Goddard seems to have been a keen archaeologist. On another trip to Switzerland he obtained several other items, and wrote a note to accompany them when he gave them to the Pitt Rivers Museum in 1903:

'1 March 1903: I am enclosing a fragment of a bone comb that I found some 15 years since at what had been a rock shelter near Tiefencastel, Switzerland.  Ihemen told me that when the road was cut several "heads' were found, and I hit on a few vertebrae and other small bones still lying in the yellow matrix or only slightly disturbed - but excavation & sifiting of the lump of matrix chiefly composed of wood ashes and dust yielded nothing of importance.  Such objects as seemed in any way interesting were sent to Zurich Museum but this fragment was not included so I offer it to Oxford University Museum.  Would you mind enquiring if flint sponges from the Chalk would be acceptable in the geological department.  I have some not classified from near Salisbury. ... P.S. Sickles for reaping are absolutely extinct so far as I can hear - though a few remain in old farms and cottages.  I have not an old one, but if the Museum wished for a modern Sheffield sickle with teeth (same as old) I should be happy to give one, as I have 3 that I have purchased (one in Brittany, one in Ireland, and one in Yorkshire.)'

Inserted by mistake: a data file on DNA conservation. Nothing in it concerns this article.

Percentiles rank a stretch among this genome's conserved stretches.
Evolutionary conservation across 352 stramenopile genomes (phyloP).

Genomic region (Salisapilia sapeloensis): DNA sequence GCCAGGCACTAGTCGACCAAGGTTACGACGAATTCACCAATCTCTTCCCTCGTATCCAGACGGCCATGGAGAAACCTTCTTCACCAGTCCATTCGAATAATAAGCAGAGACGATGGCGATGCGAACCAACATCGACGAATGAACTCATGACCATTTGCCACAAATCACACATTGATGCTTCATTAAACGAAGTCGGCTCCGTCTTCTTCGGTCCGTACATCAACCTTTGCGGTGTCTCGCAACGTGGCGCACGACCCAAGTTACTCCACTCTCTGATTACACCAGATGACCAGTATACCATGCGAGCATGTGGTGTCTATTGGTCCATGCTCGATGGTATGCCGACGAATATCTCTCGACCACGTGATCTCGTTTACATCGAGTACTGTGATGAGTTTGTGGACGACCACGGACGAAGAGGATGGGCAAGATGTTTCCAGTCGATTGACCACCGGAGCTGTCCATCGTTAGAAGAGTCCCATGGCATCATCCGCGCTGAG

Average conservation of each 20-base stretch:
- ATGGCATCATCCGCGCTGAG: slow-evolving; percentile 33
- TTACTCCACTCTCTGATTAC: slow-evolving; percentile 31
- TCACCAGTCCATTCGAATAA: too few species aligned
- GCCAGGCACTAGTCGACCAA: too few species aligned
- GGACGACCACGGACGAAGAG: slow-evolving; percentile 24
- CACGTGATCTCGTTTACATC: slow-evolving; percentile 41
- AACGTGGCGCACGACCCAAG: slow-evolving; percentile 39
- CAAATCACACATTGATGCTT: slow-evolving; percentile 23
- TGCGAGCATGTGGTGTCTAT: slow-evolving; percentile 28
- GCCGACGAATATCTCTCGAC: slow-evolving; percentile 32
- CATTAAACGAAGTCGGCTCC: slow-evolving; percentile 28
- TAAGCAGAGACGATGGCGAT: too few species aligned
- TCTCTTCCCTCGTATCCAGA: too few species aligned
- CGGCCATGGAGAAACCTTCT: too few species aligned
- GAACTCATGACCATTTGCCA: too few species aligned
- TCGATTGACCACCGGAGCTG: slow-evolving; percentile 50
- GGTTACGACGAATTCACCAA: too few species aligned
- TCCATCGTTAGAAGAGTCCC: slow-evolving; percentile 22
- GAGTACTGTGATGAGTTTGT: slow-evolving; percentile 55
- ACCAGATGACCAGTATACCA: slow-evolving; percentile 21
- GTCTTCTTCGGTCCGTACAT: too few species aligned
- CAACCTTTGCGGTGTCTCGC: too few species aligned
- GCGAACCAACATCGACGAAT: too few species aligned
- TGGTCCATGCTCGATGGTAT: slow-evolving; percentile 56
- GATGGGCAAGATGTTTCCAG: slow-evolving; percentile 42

He was obviously a man of many talents because he recorded some of his finds in watercolour. In 1910 he gave three watercolour sketches he had made of finds in Tenerife, including a 'native threshing floor', modern cave dwelling and 'a Guanche sepulchral cave' to the Pitt Rivers Museum. On the latter he carefully recorded several pieces of information: